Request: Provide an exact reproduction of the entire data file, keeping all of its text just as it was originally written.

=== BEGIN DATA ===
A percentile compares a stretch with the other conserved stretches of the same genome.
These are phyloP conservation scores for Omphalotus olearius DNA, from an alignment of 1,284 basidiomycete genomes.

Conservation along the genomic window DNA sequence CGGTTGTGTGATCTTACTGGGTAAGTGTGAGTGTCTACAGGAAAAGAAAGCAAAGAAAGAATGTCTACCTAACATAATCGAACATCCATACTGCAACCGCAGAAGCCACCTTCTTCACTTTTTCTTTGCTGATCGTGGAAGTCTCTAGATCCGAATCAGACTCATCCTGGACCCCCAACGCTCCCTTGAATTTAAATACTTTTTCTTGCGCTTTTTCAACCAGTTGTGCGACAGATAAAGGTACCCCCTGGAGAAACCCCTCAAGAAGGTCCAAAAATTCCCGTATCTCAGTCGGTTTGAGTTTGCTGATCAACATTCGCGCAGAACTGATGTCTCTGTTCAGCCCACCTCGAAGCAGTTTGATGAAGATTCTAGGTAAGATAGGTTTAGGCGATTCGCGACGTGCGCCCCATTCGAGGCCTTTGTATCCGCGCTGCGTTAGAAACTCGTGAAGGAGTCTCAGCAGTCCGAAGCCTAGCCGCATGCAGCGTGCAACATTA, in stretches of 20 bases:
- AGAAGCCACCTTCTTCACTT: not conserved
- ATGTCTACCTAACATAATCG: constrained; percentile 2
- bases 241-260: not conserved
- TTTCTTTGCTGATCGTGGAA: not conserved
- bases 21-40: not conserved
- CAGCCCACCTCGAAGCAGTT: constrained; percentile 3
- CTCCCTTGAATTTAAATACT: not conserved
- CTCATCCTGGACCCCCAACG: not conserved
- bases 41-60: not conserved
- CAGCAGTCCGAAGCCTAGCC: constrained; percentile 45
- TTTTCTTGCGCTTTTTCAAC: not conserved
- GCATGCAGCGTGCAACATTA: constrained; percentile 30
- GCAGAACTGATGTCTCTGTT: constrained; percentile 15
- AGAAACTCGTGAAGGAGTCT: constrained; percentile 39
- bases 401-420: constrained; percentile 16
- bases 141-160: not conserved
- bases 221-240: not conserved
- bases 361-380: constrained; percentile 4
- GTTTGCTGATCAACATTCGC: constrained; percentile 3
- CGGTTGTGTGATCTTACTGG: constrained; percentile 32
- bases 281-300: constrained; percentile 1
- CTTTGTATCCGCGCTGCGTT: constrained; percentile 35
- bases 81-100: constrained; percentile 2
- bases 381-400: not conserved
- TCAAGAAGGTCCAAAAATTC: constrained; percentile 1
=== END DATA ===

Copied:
A percentile compares a stretch with the other conserved stretches of the same genome.
These are phyloP conservation scores for Omphalotus olearius DNA, from an alignment of 1,284 basidiomycete genomes.

Conservation along the genomic window DNA sequence CGGTTGTGTGATCTTACTGGGTAAGTGTGAGTGTCTACAGGAAAAGAAAGCAAAGAAAGAATGTCTACCTAACATAATCGAACATCCATACTGCAACCGCAGAAGCCACCTTCTTCACTTTTTCTTTGCTGATCGTGGAAGTCTCTAGATCCGAATCAGACTCATCCTGGACCCCCAACGCTCCCTTGAATTTAAATACTTTTTCTTGCGCTTTTTCAACCAGTTGTGCGACAGATAAAGGTACCCCCTGGAGAAACCCCTCAAGAAGGTCCAAAAATTCCCGTATCTCAGTCGGTTTGAGTTTGCTGATCAACATTCGCGCAGAACTGATGTCTCTGTTCAGCCCACCTCGAAGCAGTTTGATGAAGATTCTAGGTAAGATAGGTTTAGGCGATTCGCGACGTGCGCCCCATTCGAGGCCTTTGTATCCGCGCTGCGTTAGAAACTCGTGAAGGAGTCTCAGCAGTCCGAAGCCTAGCCGCATGCAGCGTGCAACATTA, in stretches of 20 bases:
- AGAAGCCACCTTCTTCACTT: not conserved
- ATGTCTACCTAACATAATCG: constrained; percentile 2
- bases 241-260: not conserved
- TTTCTTTGCTGATCGTGGAA: not conserved
- bases 21-40: not conserved
- CAGCCCACCTCGAAGCAGTT: constrained; percentile 3
- CTCCCTTGAATTTAAATACT: not conserved
- CTCATCCTGGACCCCCAACG: not conserved
- bases 41-60: not conserved
- CAGCAGTCCGAAGCCTAGCC: constrained; percentile 45
- TTTTCTTGCGCTTTTTCAAC: not conserved
- GCATGCAGCGTGCAACATTA: constrained; percentile 30
- GCAGAACTGATGTCTCTGTT: constrained; percentile 15
- AGAAACTCGTGAAGGAGTCT: constrained; percentile 39
- bases 401-420: constrained; percentile 16
- bases 141-160: not conserved
- bases 221-240: not conserved
- bases 361-380: constrained; percentile 4
- GTTTGCTGATCAACATTCGC: constrained; percentile 3
- CGGTTGTGTGATCTTACTGG: constrained; percentile 32
- bases 281-300: constrained; percentile 1
- CTTTGTATCCGCGCTGCGTT: constrained; percentile 35
- bases 81-100: constrained; percentile 2
- bases 381-400: not conserved
- TCAAGAAGGTCCAAAAATTC: constrained; percentile 1